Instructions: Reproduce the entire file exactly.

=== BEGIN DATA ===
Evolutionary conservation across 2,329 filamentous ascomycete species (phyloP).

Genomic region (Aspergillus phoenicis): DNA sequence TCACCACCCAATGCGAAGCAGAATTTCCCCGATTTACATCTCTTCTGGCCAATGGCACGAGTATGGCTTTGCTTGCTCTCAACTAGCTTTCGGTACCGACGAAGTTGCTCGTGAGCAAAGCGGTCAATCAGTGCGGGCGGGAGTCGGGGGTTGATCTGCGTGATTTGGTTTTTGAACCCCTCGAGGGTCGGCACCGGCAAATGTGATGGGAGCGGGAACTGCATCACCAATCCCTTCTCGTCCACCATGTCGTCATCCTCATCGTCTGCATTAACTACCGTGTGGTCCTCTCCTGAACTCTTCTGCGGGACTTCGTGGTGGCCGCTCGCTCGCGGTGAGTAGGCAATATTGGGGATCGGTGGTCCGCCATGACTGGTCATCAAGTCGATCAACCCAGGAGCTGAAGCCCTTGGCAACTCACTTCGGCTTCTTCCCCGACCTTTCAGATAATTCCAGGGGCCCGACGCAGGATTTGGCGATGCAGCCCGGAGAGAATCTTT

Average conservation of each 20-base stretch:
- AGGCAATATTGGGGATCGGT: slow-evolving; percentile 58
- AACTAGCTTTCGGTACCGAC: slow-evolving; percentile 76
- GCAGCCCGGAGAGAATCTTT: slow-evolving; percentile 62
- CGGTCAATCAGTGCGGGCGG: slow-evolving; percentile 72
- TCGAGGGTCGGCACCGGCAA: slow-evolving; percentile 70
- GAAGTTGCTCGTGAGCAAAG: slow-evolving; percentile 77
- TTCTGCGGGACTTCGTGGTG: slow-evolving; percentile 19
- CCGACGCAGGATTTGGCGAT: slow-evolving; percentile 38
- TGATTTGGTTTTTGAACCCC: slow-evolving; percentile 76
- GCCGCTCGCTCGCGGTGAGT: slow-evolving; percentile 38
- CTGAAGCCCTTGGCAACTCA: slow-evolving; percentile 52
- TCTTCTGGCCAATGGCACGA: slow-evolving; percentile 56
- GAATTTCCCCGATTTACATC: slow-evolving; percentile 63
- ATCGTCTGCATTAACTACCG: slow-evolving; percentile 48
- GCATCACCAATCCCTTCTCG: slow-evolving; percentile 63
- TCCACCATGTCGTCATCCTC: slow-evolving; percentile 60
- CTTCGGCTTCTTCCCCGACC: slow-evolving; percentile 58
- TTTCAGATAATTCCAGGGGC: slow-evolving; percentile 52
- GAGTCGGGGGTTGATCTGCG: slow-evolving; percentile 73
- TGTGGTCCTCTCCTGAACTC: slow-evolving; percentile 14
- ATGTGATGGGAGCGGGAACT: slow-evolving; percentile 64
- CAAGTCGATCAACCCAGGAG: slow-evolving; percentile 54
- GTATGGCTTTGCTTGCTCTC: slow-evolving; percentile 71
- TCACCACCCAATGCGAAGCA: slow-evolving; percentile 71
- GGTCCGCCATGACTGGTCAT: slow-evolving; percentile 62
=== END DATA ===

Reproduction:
Evolutionary conservation across 2,329 filamentous ascomycete species (phyloP).

Genomic region (Aspergillus phoenicis): DNA sequence TCACCACCCAATGCGAAGCAGAATTTCCCCGATTTACATCTCTTCTGGCCAATGGCACGAGTATGGCTTTGCTTGCTCTCAACTAGCTTTCGGTACCGACGAAGTTGCTCGTGAGCAAAGCGGTCAATCAGTGCGGGCGGGAGTCGGGGGTTGATCTGCGTGATTTGGTTTTTGAACCCCTCGAGGGTCGGCACCGGCAAATGTGATGGGAGCGGGAACTGCATCACCAATCCCTTCTCGTCCACCATGTCGTCATCCTCATCGTCTGCATTAACTACCGTGTGGTCCTCTCCTGAACTCTTCTGCGGGACTTCGTGGTGGCCGCTCGCTCGCGGTGAGTAGGCAATATTGGGGATCGGTGGTCCGCCATGACTGGTCATCAAGTCGATCAACCCAGGAGCTGAAGCCCTTGGCAACTCACTTCGGCTTCTTCCCCGACCTTTCAGATAATTCCAGGGGCCCGACGCAGGATTTGGCGATGCAGCCCGGAGAGAATCTTT

Average conservation of each 20-base stretch:
- AGGCAATATTGGGGATCGGT: slow-evolving; percentile 58
- AACTAGCTTTCGGTACCGAC: slow-evolving; percentile 76
- GCAGCCCGGAGAGAATCTTT: slow-evolving; percentile 62
- CGGTCAATCAGTGCGGGCGG: slow-evolving; percentile 72
- TCGAGGGTCGGCACCGGCAA: slow-evolving; percentile 70
- GAAGTTGCTCGTGAGCAAAG: slow-evolving; percentile 77
- TTCTGCGGGACTTCGTGGTG: slow-evolving; percentile 19
- CCGACGCAGGATTTGGCGAT: slow-evolving; percentile 38
- TGATTTGGTTTTTGAACCCC: slow-evolving; percentile 76
- GCCGCTCGCTCGCGGTGAGT: slow-evolving; percentile 38
- CTGAAGCCCTTGGCAACTCA: slow-evolving; percentile 52
- TCTTCTGGCCAATGGCACGA: slow-evolving; percentile 56
- GAATTTCCCCGATTTACATC: slow-evolving; percentile 63
- ATCGTCTGCATTAACTACCG: slow-evolving; percentile 48
- GCATCACCAATCCCTTCTCG: slow-evolving; percentile 63
- TCCACCATGTCGTCATCCTC: slow-evolving; percentile 60
- CTTCGGCTTCTTCCCCGACC: slow-evolving; percentile 58
- TTTCAGATAATTCCAGGGGC: slow-evolving; percentile 52
- GAGTCGGGGGTTGATCTGCG: slow-evolving; percentile 73
- TGTGGTCCTCTCCTGAACTC: slow-evolving; percentile 14
- ATGTGATGGGAGCGGGAACT: slow-evolving; percentile 64
- CAAGTCGATCAACCCAGGAG: slow-evolving; percentile 54
- GTATGGCTTTGCTTGCTCTC: slow-evolving; percentile 71
- TCACCACCCAATGCGAAGCA: slow-evolving; percentile 71
- GGTCCGCCATGACTGGTCAT: slow-evolving; percentile 62